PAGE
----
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Showing posts from September, 2016

Bite Me! When Co-Workers Offer You A Bite of Their Food

You're eating lunch in the break room when a co-worker points a fork in your face and says: "This is soooo good! Would you like to try it?" Soooo, are you going to bite?

We've all been in this situation with friends, family and colleagues. They're noshing on something and suddenly offer us a taste of it from a spoon, out of a bag, or out of their hand. I've watched this scenario play out so many times in life (as recently as a few weeks ago!) and it's almost like time stands still for a few seconds as the recipient attempts to stick a fork in it.

"Uh, no thanks?" the recipient might say, tentatively. "I'm fine."

"Are you sure? It's really good, try some!" the other person implores as they stick their hand into the bag to take another handful before pointing it in the potential recipient's direction once again.

Yikes. At this point, the potential recipient might feel flustered to find their initial attempt to reb…

When You're Always the Overly-Prepared One On Your Work Team

You've been preparing for a major team presentation to a potential client, and today is the day when you get to show off all your diligent prep work!

But not your teammate who prefers to let the moment...evolve. This colleagues likes to let everything come together last minute, on stage, in front of an audience.

Maybe your co-worker likes to give you a hard time for putting so much sweat equity into your PowerPoint presentations. Why bother? You never know what's going to happen, so preparing can be a waste of time. The universe will provide, the stars with align, so let's fly by the seat of our pants as we carry the day! Spontaneity is the spice of life, as they say.

Last night's presidential debate was a study in how to study. One the one side, we had the student who (it seemed obvious) had poured over her notes and practiced, leaving little room for debate regarding her debate readiness. On the other side, we had the student who could have practiced more, but may…

Did I Just Say That?! How To Handle Verbal Slip-Ups At Work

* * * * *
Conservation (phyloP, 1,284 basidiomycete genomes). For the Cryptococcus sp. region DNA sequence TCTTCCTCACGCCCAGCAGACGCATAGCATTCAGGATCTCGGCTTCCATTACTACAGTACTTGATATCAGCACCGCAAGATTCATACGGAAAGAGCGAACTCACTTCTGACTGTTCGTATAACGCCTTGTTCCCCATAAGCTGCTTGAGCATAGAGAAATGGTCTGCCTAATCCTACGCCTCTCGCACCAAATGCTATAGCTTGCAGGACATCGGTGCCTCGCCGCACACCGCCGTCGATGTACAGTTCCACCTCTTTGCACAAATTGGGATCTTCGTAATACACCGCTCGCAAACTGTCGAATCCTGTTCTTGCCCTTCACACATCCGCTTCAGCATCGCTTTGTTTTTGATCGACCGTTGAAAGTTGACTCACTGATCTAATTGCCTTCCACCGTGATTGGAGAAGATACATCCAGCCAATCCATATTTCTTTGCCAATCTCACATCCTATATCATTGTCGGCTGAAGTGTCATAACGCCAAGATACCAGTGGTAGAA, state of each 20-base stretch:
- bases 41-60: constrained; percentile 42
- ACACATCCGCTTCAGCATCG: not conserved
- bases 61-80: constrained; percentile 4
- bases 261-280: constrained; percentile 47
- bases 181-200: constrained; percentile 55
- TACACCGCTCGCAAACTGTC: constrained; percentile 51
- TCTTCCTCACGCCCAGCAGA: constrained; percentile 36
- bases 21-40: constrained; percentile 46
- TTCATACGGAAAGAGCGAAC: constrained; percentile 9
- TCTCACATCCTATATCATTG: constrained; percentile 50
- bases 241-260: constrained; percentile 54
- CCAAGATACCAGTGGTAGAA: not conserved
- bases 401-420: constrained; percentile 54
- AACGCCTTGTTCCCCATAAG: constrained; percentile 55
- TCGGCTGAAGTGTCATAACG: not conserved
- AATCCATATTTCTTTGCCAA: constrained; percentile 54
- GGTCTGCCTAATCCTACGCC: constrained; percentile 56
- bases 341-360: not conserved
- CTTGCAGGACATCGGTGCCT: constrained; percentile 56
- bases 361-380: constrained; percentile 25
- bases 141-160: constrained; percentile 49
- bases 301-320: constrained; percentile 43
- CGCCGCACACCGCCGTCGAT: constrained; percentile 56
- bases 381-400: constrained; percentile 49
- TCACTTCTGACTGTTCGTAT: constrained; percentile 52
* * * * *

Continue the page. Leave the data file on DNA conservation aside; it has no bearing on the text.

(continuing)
You're in a meeting when something you didn't mean to say suddenly slips out of your mouth.

You meant to say "please sit," but somehow you added an "H" to the word "sit." (And no, it's not "sith.")

Maybe you said "leverage our asses" during a meeting instead of "leverage our assets."

Perhaps you were so tired this morning that you didn't realize you switched your words around during the daily team meet. We're going to need to peel back the onion of the layers, everyone. Let's go do it!

Huh?

Hey, don't get down on yourself. Verbal mix-ups happen to the best of us, and often when we least expect it! Whether we like to call them Freudian slips or malapropisms or sleep deprivation, research reveals that we throw in up to two spoken flubs for every 1,000 words we speak.

These data, presumably, apply also to every-day business conversations. Maybe we'll coin a new word in the process. Um, convalesc…

Mirror, Mirror: Is A Colleague Copying Your Body Language?

You're in a meeting when you notice the business person sitting across from you is doing exactly what you're doing.

This person is sitting like you're sitting, and moving like you're moving. Warning: you're being mirrored, a business influence tactic thought to help seal the deal!

But frankly, all the copying is a bit unsettling as you shift in your seat again, only to have the other person do the same thing a minute later. What should you do when you realize a colleague, or salesperson, is copying your every move and gesture? You feel like you're in the mirror scene from the 1933 Marx Brothers movie Duck Soup, only it's not nearly as funny and amazing as the original.


This topic comes to mind after reading a Sue Shellenbarger article in The Wall Street Journal earlier this week. To sum up the "do"s and "don't"s from the article:

Yeah, sure, go ahead and mimic a business colleague's moves, but only after you've built "…

Forget Swimsuits, We Want Our Pant Suit Calendar

It's almost October, which means it's almost time to buy our wall calendars for next year. And online clothing firm Betabrand is giving the world what it didn't know it needed: The pant suit calendar!

Hillary Clinton isn't the only one with a flair for pant suit technology. Professional women across the land are putting their pant suit pants on one leg at a time!

Or they're donning "dress pant yoga pants," which look like the yoga pants stay-at-home moms wear to the grocery store -- only they're paired with a blouse, blazer, accessories and heels. So, it's different. Before we move on, let's take a moment to salute the power suit!


In the modern workplace, comfort is key. And who can blame us? If we're going to put in another twelve-hour day at work, then we may as well be able to breathe out comfortably as we digest another working lunch.

But back to the point of this post: San Francisco-based Betabrand, which describes itself as "a…

Workplace Trends: The Ethics of Dealing With Robots At Work

How do you want robots to treat you at work?

I'll bet you haven't given much thought to this question, but the fine folks at the British Standards Institution have done it for you. In fact, BSI has just issued an official ethics guidance regarding human-robot interaction!

The rest of us were simply worried about robots taking all our jobs, but there's another, emerging layer to the worldwide robotic workplace invasion and here it is:

What are you gonna do the first time a robot pisses you off, or slights you in some way, at work or anywhere else? What if, for example, your robot co-worker listens to "Mr. Roboto" on repeat play all day long?** Yeah, now what?


We must not be that far away from workplace robots becoming Passive Aggressive Patty v2.0 and Know-It-All Andy v3.0, because we need guidance! Hitachi is already rolling out artificially intelligent managers and Betty the robotic office manager is busy spying on us at work. So it's only a matter of time…

Oh Great, Globalization Could Be Giving Us Heart Disease